Have you sought professional help? asks the good priest. Why? the voice continues bitterly, “so I could learn how to ‘cope’? … Maybe I don’t want to learn to live with it.” Redress is impractical since the perpetrator is dead. And in any case, what would be the point of killing a guilty priest? Killing a good one, now that would be a shock, continues the voice. Calvary is, as it should be, shocking about the effect of the crimes. At the same time, the film challenges an increasingly prevalent cynicism about the office of the priesthood.
And then there is The Club, a Chilean film, winner of the Silver Bear in Berlin, to be released in Britain on Good Friday. Writer/director Pablo Larraín has set his arresting drama in a remote coastal town where a group of middle-aged and elderly men pass the days in a house apart from the community. A housekeeper co-ordinates their activities – reading, communal meals, hobbies. The atmosphere is cordial, inmates endearing, if eccentric: it might seem a Latin American Craggy Island, lacking only a Father Ted.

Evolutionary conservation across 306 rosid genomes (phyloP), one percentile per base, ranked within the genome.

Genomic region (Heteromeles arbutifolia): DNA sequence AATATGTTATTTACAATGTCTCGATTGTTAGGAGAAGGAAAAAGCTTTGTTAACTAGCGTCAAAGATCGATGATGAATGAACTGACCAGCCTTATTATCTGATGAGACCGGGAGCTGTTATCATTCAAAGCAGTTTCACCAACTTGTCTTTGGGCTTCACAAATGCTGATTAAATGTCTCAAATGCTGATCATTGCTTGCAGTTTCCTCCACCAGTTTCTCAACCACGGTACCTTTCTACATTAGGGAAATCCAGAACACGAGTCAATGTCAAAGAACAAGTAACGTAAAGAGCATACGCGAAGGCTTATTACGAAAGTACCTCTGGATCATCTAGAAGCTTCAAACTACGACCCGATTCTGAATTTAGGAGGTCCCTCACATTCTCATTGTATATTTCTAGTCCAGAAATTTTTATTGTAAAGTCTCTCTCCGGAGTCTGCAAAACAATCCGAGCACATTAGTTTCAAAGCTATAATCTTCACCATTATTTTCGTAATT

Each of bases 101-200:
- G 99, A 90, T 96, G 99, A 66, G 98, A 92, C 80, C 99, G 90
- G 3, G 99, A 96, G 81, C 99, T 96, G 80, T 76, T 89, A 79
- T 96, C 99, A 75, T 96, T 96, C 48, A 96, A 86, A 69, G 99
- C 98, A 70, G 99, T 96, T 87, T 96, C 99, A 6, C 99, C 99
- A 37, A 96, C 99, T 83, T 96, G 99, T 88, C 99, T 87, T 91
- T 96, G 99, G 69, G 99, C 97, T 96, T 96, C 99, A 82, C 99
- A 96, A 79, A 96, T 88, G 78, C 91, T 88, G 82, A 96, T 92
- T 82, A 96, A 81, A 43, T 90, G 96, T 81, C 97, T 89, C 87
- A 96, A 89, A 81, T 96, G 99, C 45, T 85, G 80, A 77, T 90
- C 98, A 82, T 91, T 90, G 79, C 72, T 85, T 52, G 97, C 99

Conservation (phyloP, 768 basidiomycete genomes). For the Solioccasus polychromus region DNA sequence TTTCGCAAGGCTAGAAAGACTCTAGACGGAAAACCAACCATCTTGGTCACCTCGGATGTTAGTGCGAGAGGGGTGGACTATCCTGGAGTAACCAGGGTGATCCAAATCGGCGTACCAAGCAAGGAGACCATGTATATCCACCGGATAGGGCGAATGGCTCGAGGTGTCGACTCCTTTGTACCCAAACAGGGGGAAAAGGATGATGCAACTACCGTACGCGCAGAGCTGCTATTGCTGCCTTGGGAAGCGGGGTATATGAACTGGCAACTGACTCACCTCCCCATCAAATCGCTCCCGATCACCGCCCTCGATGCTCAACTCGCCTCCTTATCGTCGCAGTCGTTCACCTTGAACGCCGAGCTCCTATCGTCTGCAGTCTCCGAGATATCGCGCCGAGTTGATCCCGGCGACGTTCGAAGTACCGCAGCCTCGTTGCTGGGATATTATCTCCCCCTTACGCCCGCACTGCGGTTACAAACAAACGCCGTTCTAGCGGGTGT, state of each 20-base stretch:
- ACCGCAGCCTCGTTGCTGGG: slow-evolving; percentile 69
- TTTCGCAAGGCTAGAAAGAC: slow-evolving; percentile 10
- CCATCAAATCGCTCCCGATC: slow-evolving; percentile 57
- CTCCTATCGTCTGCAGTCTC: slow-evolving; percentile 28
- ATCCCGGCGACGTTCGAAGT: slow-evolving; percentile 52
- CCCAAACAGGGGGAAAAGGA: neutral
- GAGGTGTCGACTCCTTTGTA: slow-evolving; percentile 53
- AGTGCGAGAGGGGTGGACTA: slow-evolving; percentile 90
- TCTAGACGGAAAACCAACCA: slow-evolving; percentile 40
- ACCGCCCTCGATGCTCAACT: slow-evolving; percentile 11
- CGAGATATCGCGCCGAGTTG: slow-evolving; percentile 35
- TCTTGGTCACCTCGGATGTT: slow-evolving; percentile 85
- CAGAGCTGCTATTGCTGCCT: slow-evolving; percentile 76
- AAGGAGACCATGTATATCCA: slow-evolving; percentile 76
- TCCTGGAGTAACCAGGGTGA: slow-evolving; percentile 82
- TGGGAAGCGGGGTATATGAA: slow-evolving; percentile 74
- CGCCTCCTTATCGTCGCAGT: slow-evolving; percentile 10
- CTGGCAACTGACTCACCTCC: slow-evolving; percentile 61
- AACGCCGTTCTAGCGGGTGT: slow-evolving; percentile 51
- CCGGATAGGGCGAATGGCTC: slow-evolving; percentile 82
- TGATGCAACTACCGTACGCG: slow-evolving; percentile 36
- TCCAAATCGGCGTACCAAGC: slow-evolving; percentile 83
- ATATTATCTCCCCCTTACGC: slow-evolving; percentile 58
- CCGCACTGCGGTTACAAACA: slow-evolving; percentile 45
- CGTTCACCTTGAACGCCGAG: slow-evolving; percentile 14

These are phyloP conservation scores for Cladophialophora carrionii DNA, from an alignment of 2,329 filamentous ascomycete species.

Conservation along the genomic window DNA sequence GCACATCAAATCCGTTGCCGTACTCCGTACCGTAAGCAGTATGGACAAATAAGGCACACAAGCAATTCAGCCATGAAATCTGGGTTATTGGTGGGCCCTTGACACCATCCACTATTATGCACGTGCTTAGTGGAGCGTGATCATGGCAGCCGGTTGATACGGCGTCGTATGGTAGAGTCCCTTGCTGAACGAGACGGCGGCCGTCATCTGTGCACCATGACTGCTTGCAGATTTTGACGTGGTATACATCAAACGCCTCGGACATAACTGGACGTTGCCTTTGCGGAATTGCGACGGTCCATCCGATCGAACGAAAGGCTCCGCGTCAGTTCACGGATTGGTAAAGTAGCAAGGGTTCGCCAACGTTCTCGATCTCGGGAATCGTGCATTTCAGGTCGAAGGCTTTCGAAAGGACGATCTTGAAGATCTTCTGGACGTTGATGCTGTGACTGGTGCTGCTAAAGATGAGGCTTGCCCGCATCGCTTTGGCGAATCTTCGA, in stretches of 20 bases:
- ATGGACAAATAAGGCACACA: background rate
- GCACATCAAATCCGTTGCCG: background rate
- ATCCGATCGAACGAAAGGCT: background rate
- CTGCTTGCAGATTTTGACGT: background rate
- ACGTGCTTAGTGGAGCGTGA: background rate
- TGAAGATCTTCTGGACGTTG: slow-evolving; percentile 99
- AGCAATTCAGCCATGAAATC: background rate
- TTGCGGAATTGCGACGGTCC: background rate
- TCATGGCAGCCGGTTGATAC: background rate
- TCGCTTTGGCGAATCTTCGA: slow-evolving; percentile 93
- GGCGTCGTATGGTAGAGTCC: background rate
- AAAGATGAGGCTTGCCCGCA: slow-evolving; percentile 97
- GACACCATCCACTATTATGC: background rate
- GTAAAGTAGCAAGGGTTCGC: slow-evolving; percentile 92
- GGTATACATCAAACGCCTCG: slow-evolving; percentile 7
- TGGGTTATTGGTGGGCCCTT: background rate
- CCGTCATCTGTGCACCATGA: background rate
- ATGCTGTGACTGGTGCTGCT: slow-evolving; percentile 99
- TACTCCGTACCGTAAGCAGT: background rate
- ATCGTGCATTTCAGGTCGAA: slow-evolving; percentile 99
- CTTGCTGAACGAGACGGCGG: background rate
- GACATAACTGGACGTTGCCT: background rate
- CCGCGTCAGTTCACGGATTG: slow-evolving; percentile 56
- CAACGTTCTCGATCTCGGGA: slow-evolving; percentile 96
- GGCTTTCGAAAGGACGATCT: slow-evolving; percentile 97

In fact, it is a safe house, of the type organised by the Congregation of the Servants of the Paraclete. A stranger appears outside, shouting incoherent phrases, obscene yet incontrovertible. There will be no consoling resolution but will those inside finally confront the reality? Larraín’s brilliance here is to put the audience with the inmates – a disturbing experience that reminds us that we are dealing with human beings, not distant statistics.
Francine Stock is The Tablet’s film critic.